An oldie but a goody! As we wind through summer vacations, staff members out of the office and competing priorities, we’re re-sharing a great blog post from last summer on how to manage the manager.
Project priorities are frequently decided by emotionally charged managers who scream, politic, and subvert in order to push their agenda forward.
This kind of “Management by Screaming the Loudest” demoralizes the workforce and buries the RIGHT projects that can better satisfy customers, lower costs, and transform your business.
Here are our favorite ways to end the shrieking in your organization and replace it with a process that will allow your best ideas to come to fruition.
Step 1) Set up a Business Value Assessment (BVA) Scorecard
Performing a business value assessment (BVA) sounds like a daunting task (designed to sell management consulting engagements).
In practice it is simply a way to assign a business value score to every project so you can compare the risks and rewards of dissimilar projects. Projects with a higher score have a higher strategic value to risk profile than projects with a lower BVA. This allows you quantitative input to prioritizing that is kryptonite to the squeaky wheels disguised as managers that typically scream their projects to the front of the queue.
The key to an effective Business Value Assessment (BVA) is:
- Build the criteria
- Assign weight to each criteria
- Set available options for each criteria and how many points it is worth
- Test against past projects to validate
Organizations that religiously apply this technique become energized, focused, and more efficient (and a lot more quiet).
#1) Figure out the criteria that goes into your BVA
The business value assessment needs to be independent of the project type and should represent the types of risks and rewards every project can be based on. The criteria will become part of a scorecard that can quickly be filled out and quantified for any project. The empirical value can then be compared with the values of other projects, regardless of project type, so that better priorities can be set.
You will need to facilitate the criteria with representatives of all major departments for the best results. At this point try to settle on the top 10 criteria and make sure they are mutually exclusive.
As an example, let’s assume your company has determined the following top seven criteria for assessing a project:
- Financial Impacts (cost reduction or revenue net present value)
- Customer Impact (how customers are impacted positively or negatively)
- Supply Chain Impact (how the supply chain will be affected)
- Regulatory Impact (regulatory consequences)
- Magnitude Impact (the overall scope of the effort)
- Dependency Impact (the impact on operations or other projects)
- Occurrence Impact (how often does the problem or opportunity occur)
The list passes the test of being independent of project type and the criteria have no overlap. You are ready for the next step . . .
#2) Determine the highest value and relative weight of each criteria in your BVA:
The next task at hand is to determine a scale value for your assessment. The overall value (0-5, 0-10, 0-100) will relate back to how many answers users will have when assessing a criteria. So if you have a lot of answer possibilities for each criteria, you will need a larger scale value.
The next part is a bit more subjective to your organization. You will want to set the weight of each criteria to the whole (from 1% to 99%). The sum of all the weightings much equal 100% for the scorecard to function.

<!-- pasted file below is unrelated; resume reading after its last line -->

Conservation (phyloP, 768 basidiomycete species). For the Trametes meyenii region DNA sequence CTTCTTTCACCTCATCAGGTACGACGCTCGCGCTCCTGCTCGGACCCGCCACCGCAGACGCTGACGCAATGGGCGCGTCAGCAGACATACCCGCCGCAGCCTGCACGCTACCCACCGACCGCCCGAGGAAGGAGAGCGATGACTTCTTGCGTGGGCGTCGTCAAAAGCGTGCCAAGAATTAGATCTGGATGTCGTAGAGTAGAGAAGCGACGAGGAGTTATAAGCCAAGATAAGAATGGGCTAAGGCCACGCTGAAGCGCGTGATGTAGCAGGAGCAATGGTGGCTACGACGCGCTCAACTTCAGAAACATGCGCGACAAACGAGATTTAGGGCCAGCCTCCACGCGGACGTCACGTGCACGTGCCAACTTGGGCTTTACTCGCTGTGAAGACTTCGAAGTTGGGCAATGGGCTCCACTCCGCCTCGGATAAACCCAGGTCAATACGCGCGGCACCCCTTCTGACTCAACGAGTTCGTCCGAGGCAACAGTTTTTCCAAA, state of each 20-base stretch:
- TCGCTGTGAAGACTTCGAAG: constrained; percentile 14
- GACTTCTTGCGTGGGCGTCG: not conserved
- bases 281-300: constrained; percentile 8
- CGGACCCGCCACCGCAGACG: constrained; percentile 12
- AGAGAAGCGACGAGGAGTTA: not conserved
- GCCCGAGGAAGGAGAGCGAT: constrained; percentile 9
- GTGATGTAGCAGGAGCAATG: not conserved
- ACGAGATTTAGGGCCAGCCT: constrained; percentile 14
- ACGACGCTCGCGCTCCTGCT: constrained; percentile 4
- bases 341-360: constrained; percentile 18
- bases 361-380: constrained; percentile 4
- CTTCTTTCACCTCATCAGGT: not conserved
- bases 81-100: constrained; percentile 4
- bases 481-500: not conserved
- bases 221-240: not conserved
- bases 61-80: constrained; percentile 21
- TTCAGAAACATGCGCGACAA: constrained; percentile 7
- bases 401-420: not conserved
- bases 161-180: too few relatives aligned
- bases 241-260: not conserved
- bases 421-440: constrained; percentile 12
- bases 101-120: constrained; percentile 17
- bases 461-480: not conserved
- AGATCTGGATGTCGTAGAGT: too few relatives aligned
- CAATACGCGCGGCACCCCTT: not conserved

Lets take a look at our example again. The company decided they would have five possible questions per criteria so they settled on a scale value of 0-5. They then set-up to rank and weigh the criteria in the following way:
- Financial Impacts (20% Weight)
- Customer Impact (20% Weight)
- Supply Chain Impact (10% Weight)
- Regulatory Impact (20% Weight)
- Magnitude Impact (20% Weight)
- Dependency Impact (5% Weight)
- Occurrence Impact (5% Weight)
Which adds up to a total of 100% of the assessment so we are ready to move on to setting up the actual assessment values for each criteria.
#3) Set Available Values for Each Criteria
We know our scale value, criteria, and the weighting for our BVA. Now we just need to give users various options for each criteria and determine how many points (from zero to your scale value) correspond with each answer.
Let’s look at our example again, focusing on regulatory impact. The company decided upon the following acceptable answers (and how much each answer would contribute to the score for that criteria
- 0 – No Impact Known
- 1 – Low Impact
- 2 – Local Media Exposure / Civil Legal Action
- 3 – Legislative Impact
- 4 – Regional Media Exposure / Criminal Investigation
- 5 – National Media Exposure / Criminal Penalties
People scoring their projects must pick only one answer and the value of the answer is then multiplied by the weight (in this case 20%) so you have a maximum of 5 points X 20% = 1 BVA for this one question alone. You can continue to sum the contributions of all the answers to achieve an overall BVA of 0 (minimum) to 5 (maximum for our example).
Note: It is a great idea to capture justification notes with each selection so as you audit, review, and eventually prioritize projects you can better understand (or challenge) why certain scores were selected for certain projects.
Now that you understand the value of scorecards to set the BVA of a project you can use this technique to score other qualitative measures (like post project assessments and incoming ideas). Here is a screen shot of a Business Value Assessment (BVA) built into the WorkOtter resource, project, and portfolio management solution. You can see how the system sets up BVA for you and tracks all scores in the database. Good luck with your scorecards and use the comments below to share your criteria and lessons learned!